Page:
Complex visual hallucinations and hallucinosis occurs frequently (5-40%) in patients with Parkinson’s disease, especially after many years of treatment with dopaminergic drugs. Duration and severity of the disease, the presence of depression, sleep problems and cognitive decline are predisposing factors.
Visual hallucination (frequently blurry) arrive with the open eyes, are usually brief (few seconds) and move for short periods. They consists of object but more often of animals or people, unknown or known by the patient. Sometimes, the hallucination is a dead relative. Many patient try to interact with the hallucinations although most of them appear to know that it is just an illusion. Thus, insight is variably impaired. The semiology is quite similar to hallucinations, which occur with the Charles-Bonnet Syndrome (hallucinosis or visual hallucinations in patients with blindness or severe reduction of visual acuity).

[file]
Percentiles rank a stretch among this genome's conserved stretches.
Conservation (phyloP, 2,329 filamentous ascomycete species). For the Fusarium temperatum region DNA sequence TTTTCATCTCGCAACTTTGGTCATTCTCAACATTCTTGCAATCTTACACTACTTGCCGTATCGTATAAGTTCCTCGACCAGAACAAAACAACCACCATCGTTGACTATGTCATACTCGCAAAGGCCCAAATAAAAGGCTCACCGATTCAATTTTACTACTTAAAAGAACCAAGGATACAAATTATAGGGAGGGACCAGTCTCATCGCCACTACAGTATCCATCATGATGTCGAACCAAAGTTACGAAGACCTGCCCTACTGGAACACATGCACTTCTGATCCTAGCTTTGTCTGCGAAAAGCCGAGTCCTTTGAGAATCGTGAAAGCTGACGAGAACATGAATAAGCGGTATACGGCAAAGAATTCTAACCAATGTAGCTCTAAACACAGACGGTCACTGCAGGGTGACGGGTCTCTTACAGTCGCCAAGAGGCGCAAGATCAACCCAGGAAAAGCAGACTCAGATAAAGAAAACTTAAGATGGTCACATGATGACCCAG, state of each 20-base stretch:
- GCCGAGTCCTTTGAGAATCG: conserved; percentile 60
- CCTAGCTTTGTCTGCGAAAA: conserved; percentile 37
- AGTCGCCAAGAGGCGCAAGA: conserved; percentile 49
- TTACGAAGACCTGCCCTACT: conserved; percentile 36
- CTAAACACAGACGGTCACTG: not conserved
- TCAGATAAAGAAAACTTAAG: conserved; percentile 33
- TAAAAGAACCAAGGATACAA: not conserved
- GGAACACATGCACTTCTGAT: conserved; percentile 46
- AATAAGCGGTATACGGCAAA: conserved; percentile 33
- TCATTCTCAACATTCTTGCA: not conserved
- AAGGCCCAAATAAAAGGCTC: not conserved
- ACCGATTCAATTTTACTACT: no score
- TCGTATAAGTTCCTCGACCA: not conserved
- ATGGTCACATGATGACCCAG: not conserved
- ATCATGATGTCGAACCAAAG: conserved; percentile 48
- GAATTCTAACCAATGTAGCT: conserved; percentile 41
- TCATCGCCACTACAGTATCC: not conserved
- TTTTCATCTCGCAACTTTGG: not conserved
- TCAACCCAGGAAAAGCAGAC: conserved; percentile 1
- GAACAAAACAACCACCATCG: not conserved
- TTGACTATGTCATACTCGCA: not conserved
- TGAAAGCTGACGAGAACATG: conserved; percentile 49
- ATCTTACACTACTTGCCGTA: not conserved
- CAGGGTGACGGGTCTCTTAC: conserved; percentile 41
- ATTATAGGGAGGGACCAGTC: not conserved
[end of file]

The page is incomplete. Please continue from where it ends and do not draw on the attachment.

Antiparkinsonian agents (especially dopamine-agonists), are probably the most powerful trigger factor in patients with Parkinson. Several mechanisms should interact with dopaminergic stimulation for the occurrence of hallucinations.
These mechanisms are related to the excitability or to release phenomena in higher visual center (secondary visual associative areas), to defective central or peripheral visual processing and to brainstem modulation of thalamocortical projections. Lewy body deposits in Parkinson’s disease and Lewy Body Disease are prominent in brainstem and primary and secondary visual areas.
However, the phenomenon is quite complex and still mysterious as sensory, cognitive, emotional, attentional factors intervene together with default of reality-checking processes.
Dopaminergic drugs should be carefully assessed to reduce hallucinations. Comorbidities should be treated. Atypical neuroleptics (Clozapine more than Quetiapine) and Rivastigmine are drugs that could be helpful. The effects of behavioral and cognitive interventions have not been adequately studied.
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